Back Through a 90-Degree Turn Into a Slip. The Kid: His confidence with the Control Max's triple thrusters is becoming evident. He backs straight until the slip is abeam of our transom, then spins the bow and backs in with the aplomb of a charterboat veteran.
The Salt: Backing through a turn requires the same techniques as going straight, with just one little wrinkle. The key is remembering that, unlike cars, boats steer from the stern. That's why I back down slightly past our space and line up the Maxum's swim platform to the bow of the boat in the far slip. I click into forward to check my rearward motion, then shift into neutral. I turn the wheel away from the slip and into forward again. Minimal throttle, simply idling in gear, is the best speed for virtually every docking situation. With the wheel hardover, the stern swings in toward the slip. I stop with a short burst in reverse when lined up. Shift into neutral, turn the wheel to straighten the drive, and proceed to back in as before. Time-wise, it's a tie.
Dock Side-To, Between Boats, Onshore Wind. The Kid: He's bored, doing a Jackie Mason shtick from a Honda TV commercial for its four-wheel-steering cars: "You shouldn't believe such a thing. Da back goes dis vay, da front goes dat vay, the boat goes sidevays. Oy vey."
The Salt: Although this situation may seem like a hair puller, it's not. Remember, the wind is your friend. Here's why: I simply pull up slowly alongside the space between the two boats and let the wind push me in. A little bump in forward, a little in reverse to stay positioned between the boats, plus a little patience, is all I need. It takes me 15 seconds to the kid's 5, but so what?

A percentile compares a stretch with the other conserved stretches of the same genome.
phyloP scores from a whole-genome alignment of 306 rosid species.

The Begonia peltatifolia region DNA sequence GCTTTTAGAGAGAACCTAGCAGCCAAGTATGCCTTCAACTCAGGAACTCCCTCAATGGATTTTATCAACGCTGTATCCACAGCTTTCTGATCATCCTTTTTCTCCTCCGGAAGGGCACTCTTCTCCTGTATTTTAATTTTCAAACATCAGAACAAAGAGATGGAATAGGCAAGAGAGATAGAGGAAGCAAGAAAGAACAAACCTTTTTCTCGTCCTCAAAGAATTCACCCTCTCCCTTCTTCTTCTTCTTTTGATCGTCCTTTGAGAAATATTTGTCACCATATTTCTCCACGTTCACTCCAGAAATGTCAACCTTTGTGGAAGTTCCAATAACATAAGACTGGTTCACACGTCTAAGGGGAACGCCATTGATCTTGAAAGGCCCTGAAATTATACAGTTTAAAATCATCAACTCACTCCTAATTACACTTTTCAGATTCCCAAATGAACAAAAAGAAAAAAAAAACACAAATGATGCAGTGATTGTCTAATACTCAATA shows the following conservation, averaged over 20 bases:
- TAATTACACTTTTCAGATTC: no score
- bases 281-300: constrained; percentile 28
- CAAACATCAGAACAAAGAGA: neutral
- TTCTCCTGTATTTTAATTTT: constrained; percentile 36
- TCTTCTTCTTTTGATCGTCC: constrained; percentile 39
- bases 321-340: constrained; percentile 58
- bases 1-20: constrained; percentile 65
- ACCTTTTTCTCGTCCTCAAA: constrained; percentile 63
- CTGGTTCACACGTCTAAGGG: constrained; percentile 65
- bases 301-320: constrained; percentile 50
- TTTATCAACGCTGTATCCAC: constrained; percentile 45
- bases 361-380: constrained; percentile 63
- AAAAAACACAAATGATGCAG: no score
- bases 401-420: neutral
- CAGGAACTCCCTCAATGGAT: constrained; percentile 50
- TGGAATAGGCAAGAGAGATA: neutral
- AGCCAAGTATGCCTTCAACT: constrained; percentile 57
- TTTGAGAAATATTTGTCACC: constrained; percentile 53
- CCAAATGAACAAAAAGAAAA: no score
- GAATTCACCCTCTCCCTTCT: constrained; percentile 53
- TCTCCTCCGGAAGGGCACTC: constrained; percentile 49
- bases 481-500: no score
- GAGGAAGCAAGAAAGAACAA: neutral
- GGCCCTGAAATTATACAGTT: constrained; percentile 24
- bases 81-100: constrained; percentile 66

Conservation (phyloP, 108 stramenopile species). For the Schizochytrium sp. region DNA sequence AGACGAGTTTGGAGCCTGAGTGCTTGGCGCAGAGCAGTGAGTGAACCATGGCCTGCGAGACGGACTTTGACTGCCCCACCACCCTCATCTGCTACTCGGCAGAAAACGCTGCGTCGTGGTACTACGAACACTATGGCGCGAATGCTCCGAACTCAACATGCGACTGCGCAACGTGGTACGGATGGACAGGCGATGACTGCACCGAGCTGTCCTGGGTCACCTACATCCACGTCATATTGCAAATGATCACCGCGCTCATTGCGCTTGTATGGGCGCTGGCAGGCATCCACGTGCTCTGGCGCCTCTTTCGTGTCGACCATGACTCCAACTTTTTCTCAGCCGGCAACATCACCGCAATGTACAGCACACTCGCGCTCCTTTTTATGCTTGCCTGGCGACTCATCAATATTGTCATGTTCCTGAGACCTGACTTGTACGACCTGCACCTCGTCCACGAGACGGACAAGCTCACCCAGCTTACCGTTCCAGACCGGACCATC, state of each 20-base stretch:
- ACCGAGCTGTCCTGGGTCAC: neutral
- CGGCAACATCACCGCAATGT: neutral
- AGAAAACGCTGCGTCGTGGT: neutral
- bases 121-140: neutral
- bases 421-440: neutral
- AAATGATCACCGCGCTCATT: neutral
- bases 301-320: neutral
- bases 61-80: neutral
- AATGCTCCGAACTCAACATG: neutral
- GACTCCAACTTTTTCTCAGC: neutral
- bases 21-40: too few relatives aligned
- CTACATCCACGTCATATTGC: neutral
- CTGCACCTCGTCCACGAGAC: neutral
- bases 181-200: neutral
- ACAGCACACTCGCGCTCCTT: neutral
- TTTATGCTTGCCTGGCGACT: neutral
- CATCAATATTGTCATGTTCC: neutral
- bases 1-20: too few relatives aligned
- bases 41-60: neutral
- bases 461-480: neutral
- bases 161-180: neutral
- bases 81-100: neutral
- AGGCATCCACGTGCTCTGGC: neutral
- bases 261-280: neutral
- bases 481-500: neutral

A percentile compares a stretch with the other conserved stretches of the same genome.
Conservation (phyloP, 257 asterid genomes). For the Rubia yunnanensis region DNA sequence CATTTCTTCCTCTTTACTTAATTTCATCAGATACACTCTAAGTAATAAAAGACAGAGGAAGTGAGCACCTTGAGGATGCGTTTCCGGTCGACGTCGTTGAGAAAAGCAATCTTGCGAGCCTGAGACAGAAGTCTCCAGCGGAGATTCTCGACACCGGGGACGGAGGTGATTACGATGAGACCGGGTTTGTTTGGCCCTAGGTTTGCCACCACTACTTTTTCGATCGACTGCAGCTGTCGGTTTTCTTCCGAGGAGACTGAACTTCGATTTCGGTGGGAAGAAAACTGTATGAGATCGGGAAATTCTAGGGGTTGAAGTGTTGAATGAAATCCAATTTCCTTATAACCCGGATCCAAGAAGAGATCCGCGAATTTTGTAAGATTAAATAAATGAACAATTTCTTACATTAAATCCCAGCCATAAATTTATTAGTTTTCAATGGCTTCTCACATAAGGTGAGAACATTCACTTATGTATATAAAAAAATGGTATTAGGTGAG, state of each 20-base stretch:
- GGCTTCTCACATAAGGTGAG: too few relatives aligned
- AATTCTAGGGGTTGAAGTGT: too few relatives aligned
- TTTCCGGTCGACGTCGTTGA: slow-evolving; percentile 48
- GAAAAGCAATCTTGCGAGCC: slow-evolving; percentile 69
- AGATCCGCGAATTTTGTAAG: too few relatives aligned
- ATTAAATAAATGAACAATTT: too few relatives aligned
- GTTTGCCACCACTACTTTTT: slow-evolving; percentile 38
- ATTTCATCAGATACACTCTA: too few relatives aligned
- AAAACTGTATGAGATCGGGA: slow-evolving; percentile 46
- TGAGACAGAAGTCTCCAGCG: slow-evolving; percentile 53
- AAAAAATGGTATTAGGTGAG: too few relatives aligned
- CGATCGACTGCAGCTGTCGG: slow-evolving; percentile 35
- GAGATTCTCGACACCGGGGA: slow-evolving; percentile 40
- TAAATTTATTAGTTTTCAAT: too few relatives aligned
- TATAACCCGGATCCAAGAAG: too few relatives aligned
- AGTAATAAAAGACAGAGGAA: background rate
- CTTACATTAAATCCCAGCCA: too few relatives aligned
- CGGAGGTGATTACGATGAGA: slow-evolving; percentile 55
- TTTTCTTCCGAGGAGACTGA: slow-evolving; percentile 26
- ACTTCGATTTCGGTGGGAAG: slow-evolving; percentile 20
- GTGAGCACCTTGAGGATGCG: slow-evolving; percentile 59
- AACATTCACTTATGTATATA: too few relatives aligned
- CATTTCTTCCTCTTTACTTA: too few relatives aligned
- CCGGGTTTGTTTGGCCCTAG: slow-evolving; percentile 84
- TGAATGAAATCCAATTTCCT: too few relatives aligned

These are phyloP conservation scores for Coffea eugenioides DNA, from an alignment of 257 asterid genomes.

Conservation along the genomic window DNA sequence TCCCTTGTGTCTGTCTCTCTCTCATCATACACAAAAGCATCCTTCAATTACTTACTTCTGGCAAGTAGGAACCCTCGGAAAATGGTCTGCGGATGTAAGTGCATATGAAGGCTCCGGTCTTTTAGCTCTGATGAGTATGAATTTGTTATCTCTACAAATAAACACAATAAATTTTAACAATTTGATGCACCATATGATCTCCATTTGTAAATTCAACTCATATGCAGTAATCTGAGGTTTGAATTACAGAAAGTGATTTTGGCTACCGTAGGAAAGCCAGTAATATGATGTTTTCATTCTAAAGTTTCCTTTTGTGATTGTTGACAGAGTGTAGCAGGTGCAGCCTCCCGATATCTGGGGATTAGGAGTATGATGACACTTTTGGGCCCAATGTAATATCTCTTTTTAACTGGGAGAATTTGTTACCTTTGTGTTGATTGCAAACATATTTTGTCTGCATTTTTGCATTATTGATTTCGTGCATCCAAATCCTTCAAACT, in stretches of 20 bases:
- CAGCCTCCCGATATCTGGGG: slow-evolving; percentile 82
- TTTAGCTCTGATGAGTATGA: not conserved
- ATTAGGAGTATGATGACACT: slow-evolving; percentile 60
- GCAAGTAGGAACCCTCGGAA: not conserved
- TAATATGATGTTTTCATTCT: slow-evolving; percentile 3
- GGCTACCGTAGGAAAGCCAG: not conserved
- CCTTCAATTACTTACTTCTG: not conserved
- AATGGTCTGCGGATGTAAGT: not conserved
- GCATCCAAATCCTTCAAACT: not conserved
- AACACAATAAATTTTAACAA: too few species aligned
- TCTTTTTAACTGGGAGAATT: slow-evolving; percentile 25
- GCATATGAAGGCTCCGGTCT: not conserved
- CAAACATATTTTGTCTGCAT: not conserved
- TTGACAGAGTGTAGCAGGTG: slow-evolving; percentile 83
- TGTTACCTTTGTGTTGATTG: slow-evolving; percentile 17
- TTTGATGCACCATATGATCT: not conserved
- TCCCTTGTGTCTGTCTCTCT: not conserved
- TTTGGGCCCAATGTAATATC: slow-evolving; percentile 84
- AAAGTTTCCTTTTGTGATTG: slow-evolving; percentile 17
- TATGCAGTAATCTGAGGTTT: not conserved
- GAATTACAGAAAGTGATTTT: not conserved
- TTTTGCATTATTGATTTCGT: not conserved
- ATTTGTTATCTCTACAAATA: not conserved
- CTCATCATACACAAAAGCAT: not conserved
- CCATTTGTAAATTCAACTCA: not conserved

Getting Underway, Onshore Wind. The Kid: Now he's yawning and whining to his dad about when they can leave. He pushes the joystick to port and goes out sideways.
The Salt: I'd normally accept a push from the dockboy and some fending off from my crew in this situation. But that isn't acceptable in this exercise. Knowing that a boat steers from the stern is the key to unlocking this puzzle. With the drive in neutral, I cut the wheel away from the dock. Then I shift into reverse-idling only-until the stern clears the boat behind me. I then straighten the wheel slightly, backing out past that boat. Clear of the dock and other boat, I put the wheel hardover so the boat pivots around, ending up with the bow pointing out. I shift into neutral, let the bow continue to swing, and straighten the drive. When the bow is pointed seaward, I shift into forward and head out. The Kid got clear in 30 seconds. It takes me…what is time after all? I mean really. Okay, okay. It took me 45 seconds.
Dock Side-To, Between Boats, Offshore Wind. The Kid: The Control Max's side thrusters let him make a controlled approach and a soft landing, all the while talking to his father about a new computer. This is getting embarrassing. Maybe I should play more video games.
The Salt: This maneuver calls for a steep angle of approach to minimize the effects of the wind. So I head the Maxum in at about 70 degrees to the dock. When the bow is a boat length from the dock, I shift into neutral, turn the wheel hard toward the dock, and shift into reverse. This has two simultaneous effects on the boat. One, it checks its forward motion without stopping completely. Two, it causes the stern to swing in toward the dock. The result is a controlled slide that can be checked at any time by shifting into neutral, because the wind is your friend and will keep you from hitting the dock. The Kid beats me by 10 seconds.